As I sit here a wonderful group of Australian educators are on their way to Cambodia to work with teachers from remote village schools in Kampong Speu and Siem Reap. This trip is the second such adventure that is fully funded through a Rotary Foundation Global Grant although previous trips have been funded privately and supported by a District Grant. The idea of this initiative really occurred as a result of people being involved in a World of Difference Humanitarian Tour. That experience enabled us all to see the immediate need for children to have the opportunity to increase literacy skills in both their language and the English language. It was obvious that, with the limited training that teachers have, help and support is needed to increase the development of the skills needed for children particularly in remote village schools to be able to have opportunities for future meaningful work that stop the poverty cycle.
Rotary has so many good health projects that I don’t know where to begin. We all know about Polio and how it is nearly eradicated, and how RI President Ian Riseley is encouraging the End Trachoma 2020 Project. Your club may be supporting a clean water and sanitation, Rotarians Against Malaria, a research grant or scholarship through Australian Rotary Health, or a maternal and child health project.
It is very easy to become engrossed in health programmes, but we still need to keep an eye on the big picture: as each new generation of teenagers emerges, programmes to prevent AIDS, and to immunise the new babies, need to be refreshed and continued. Infectious diseases still afflict much of the world.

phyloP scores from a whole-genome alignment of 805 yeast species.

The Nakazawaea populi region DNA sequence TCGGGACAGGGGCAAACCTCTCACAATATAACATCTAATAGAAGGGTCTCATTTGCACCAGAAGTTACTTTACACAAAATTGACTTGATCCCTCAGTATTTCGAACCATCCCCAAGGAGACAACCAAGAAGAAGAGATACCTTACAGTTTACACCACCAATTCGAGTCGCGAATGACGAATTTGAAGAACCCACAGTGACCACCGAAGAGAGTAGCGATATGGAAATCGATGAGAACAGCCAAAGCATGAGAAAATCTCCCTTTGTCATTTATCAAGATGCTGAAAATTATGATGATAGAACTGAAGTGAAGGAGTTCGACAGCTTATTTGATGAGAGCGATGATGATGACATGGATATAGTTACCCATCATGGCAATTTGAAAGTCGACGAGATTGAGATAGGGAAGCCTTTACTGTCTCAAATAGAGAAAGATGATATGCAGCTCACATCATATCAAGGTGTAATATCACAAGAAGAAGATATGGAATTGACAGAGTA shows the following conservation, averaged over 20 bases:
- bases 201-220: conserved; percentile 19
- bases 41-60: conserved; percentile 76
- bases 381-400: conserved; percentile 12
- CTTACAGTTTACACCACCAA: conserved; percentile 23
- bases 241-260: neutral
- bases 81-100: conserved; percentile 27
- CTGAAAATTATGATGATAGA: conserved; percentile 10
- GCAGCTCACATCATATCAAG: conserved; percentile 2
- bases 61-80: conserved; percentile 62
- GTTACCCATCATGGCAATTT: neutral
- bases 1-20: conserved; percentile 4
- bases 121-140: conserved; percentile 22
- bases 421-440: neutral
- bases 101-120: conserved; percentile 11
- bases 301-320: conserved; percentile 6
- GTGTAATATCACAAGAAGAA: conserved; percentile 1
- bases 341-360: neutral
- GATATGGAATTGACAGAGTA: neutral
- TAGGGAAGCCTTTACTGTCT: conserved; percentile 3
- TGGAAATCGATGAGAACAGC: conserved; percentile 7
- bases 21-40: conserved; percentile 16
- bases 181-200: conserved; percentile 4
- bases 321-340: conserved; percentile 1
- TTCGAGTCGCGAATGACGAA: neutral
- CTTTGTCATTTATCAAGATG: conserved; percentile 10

So it was with some pleasure that I read this encouraging article in the New York Times. The world is slowly gaining on the common infectious diseases that we in Australia rarely think about.
Dr. Gordon Cheyne, Rotary Club of Hawthorn.
Bronwyn Stephens, District Governor Elect
Jason Ball and I have been Rotary mates since Jason joined RC Prahran two years ago.
As 2017 Victorian Young Australian of the Year he is impressive, but once I got to know Jason's back story I was even more impressed. He is an ambassador for Beyond Blue because he spends countless days in schools telling his story of being welcomed as a gay footballer in a generally homophobic environment.
As I journeyed with him I promised to stand beside him in the Pride March. That was before the plebiscite and marriage equality. The Pride March represents inclusiveness for all aspects of our community. I believe it is right that Rotarians walk with families, the police, and other organisations. We will wear rainbows and a heart over our heart as we are honoured to be led by Jason.
By Malcolm Baird, International Chair, Rotary Club of Brighton North
What started as a visit by a member of the Rotary Club of Brighton North to the Fiji highlands has helped to further stimulate the local Ba Women’s Community Forum sewing centre and the introduction of Days For Girls sustainable feminine hygiene products and awareness to schoolgirls in the highland region.